Lord, will only a few people be saved?
Luke 13:22

The temptation to exclude, rather than include has been, and continues to be, a problem in religion, even in some denominations of Christianity. That has been true all the way back to the beginning. We see it in today’s gospel. Jesus was making his way through some towns and villages on his way to Jerusalem, when someone along the way asked him this question: “Will only a few be saved?” From the tone of the question, I am sure the questioner was implying, “Besides me and you, of course, will only a few be saved?” I am reminded of a bumper sticker I once saw. "I'm saved! Sorry about you!"

As he often does, Jesus answers the questioner in a round about way, but he seems to be saying four things (1) everyone is invited to accept salvation (2) not everybody will accept the invitation (3) not everybody who says they accept, will be strong enough to follow through on the invitation and (4) when all is said and done, some people will be absolutely shocked by who will be saved and who won’t.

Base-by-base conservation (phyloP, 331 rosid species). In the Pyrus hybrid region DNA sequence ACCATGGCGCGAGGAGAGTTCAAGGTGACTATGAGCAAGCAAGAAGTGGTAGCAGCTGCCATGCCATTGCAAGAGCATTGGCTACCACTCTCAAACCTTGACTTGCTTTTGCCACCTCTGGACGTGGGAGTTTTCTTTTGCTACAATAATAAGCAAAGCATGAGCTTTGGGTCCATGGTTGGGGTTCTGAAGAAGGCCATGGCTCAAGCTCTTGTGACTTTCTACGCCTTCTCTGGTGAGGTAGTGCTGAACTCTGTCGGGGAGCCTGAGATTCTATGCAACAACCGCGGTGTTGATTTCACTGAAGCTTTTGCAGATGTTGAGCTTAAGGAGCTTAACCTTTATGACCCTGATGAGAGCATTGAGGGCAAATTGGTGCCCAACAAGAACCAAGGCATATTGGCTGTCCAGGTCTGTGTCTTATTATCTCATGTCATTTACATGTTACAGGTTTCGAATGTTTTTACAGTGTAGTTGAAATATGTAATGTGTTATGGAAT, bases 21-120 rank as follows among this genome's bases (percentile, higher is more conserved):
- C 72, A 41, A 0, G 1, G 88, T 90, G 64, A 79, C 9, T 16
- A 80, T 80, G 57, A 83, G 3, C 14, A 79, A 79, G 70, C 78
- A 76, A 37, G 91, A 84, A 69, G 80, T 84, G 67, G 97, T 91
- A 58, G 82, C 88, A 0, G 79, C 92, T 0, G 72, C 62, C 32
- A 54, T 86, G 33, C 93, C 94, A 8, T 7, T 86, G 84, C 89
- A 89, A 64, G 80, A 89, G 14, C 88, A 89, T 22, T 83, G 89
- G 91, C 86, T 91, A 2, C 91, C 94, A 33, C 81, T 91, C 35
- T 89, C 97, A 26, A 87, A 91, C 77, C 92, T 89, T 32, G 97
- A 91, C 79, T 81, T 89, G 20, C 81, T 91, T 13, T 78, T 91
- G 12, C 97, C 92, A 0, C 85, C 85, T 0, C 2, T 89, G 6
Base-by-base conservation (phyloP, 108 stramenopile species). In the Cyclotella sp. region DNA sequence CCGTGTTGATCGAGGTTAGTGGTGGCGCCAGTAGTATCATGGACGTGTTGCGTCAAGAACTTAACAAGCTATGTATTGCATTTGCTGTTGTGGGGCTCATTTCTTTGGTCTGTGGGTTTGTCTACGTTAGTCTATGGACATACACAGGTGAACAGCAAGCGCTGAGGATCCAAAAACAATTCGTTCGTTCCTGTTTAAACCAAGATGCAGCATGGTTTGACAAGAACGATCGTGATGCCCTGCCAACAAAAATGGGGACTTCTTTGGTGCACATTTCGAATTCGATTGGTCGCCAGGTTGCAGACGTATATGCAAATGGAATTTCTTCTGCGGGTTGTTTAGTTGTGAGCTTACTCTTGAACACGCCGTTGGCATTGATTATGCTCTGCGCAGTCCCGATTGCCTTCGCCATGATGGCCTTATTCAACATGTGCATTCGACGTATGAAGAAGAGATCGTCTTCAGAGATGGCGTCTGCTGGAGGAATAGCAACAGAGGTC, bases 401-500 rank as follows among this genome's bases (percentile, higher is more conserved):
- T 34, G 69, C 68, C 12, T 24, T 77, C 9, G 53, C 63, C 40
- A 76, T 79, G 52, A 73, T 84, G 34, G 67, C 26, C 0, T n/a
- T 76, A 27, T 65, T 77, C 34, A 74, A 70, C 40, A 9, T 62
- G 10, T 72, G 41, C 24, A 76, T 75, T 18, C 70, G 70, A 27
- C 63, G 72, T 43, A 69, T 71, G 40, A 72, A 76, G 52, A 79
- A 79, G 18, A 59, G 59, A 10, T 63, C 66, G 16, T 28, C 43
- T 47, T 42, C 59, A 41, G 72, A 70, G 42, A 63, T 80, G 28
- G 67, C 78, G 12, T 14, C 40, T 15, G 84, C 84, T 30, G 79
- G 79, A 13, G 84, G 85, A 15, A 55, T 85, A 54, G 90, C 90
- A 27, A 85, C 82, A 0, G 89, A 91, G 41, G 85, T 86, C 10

Are you saved? If you died tonight, would you get into heaven? If so, why? If not, why not? Is it up to God or is it up to you? Do you even know?
These are some of the questions I have wrestled with while writing this homily. I will try to summarize, in simple everyday English, what I think this gospel means for you and me, today, in our own time.

1. God wants everybody to be saved – everybody! Regardless of how many religions like to claim that they are God’s favorites, the fact remains that God loves all of us. He willed that all of us should be saved.